The fire seemed cold to these martyrs when compared with that which is eternal and unquenchable. They could endure it, because they saw before their mind's eye those good things which ear heard not, and eye saw not, nor did it ascend into the heart of man; but |127 the Lord revealed it to to them because they were no longer men but angels.
And so it came to pass [Marcianus says] in the case of those who were condemned to the wild beasts, or suffered terrible tortures, or whose flesh was scraped off with shells, with the object of turning them, if it were possible, to denial ... for there were many devices which the devil brought against us.
Marcianus brings his theology of persecution to an end with this mention of the devil; for how could Christians doubt that the men who operated these 'devices' and the crowds who took a delirious pleasure in watching them were impelled by a non-human frenzy? If it required a more than human fortitude to withstand these tortures, it also required a more than human ferocity and hatred to inflict them. The half-mythological language of Justin about the daemons, and the half-mythological language of the Revelation of Peter about eternal fire giving to spiritual realities a poetic form and substance, are explained now as being in origin the language of a martyr church, which had to assert in words which completely satisfied it the existential reality of the spiritual situation.
Marcianus mentions two men by name, one for eternal shame and one for eternal glory. One was Quintus the Phrygian, whose courage failed him when he saw the wild beasts, so that he was persuaded by the proconsul to' swear and sacrifice'. The other was the noble Germanicus who lept upon the wild beasts, as Ignatius had resolved to do, wishing to pass quickly from this unjust and lawless life. The crowd marvelled at the nobility of the god-loving and god-fearing race of Christians, shouting 'Away with the atheists!' and 'Search out Polycarp!' The whole scene in the stadium has thus been brought before our eyes and for the first time we see what was meant by the popular clamour which Hadrian had deprecated.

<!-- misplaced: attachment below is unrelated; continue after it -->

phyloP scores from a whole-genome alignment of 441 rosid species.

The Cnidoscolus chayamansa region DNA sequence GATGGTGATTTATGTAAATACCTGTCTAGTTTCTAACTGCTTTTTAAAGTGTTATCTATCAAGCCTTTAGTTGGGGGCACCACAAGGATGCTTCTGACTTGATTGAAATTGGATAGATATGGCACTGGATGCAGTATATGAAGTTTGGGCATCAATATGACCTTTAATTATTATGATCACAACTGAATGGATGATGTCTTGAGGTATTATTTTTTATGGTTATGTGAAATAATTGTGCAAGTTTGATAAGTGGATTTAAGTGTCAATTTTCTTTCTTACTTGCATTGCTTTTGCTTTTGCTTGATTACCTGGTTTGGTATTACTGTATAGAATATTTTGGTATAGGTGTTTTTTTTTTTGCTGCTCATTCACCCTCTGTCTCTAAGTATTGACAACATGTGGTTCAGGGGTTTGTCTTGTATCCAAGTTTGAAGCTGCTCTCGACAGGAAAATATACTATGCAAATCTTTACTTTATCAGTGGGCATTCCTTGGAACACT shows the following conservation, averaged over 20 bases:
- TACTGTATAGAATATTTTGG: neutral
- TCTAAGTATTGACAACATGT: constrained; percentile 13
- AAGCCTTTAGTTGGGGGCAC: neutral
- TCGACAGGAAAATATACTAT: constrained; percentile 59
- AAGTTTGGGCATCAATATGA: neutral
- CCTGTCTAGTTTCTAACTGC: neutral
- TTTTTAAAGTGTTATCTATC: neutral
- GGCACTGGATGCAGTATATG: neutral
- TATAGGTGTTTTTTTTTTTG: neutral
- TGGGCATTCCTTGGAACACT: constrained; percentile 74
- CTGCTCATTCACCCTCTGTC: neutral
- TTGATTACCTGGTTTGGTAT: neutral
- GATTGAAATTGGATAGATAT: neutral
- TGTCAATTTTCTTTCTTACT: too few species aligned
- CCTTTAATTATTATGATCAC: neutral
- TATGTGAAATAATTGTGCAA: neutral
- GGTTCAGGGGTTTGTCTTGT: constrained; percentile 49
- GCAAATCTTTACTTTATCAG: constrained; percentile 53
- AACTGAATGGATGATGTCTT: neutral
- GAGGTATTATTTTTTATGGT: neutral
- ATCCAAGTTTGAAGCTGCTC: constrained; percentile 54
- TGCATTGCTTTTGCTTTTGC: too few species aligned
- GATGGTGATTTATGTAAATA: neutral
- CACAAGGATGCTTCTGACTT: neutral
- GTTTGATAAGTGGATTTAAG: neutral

Polycarp, meanwhile, spent his time, night and day, in prayer for all his people in their hour of ordeal, 'and for all the churches throughout the world', as was his custom. The universal church was in his mind. If he were to fail when he saw the wild beasts it would be a day of defeat not only for Smyrna, but also for the catholic church and for the gospel |128 of Christ. He stood now where Ignatius had stood forty years before, but with an even clearer consciousness of what it meant. His character and bearing were, of course, very different; for he was stolid, unemotional, and short of speech. Yet he had his visions. Three days before his martyrdom he dreamed that his pillow was on fire, and said to his company, 'I must be burned alive.' It would appear, therefore, that his heart was set on martyrdom, not on escape.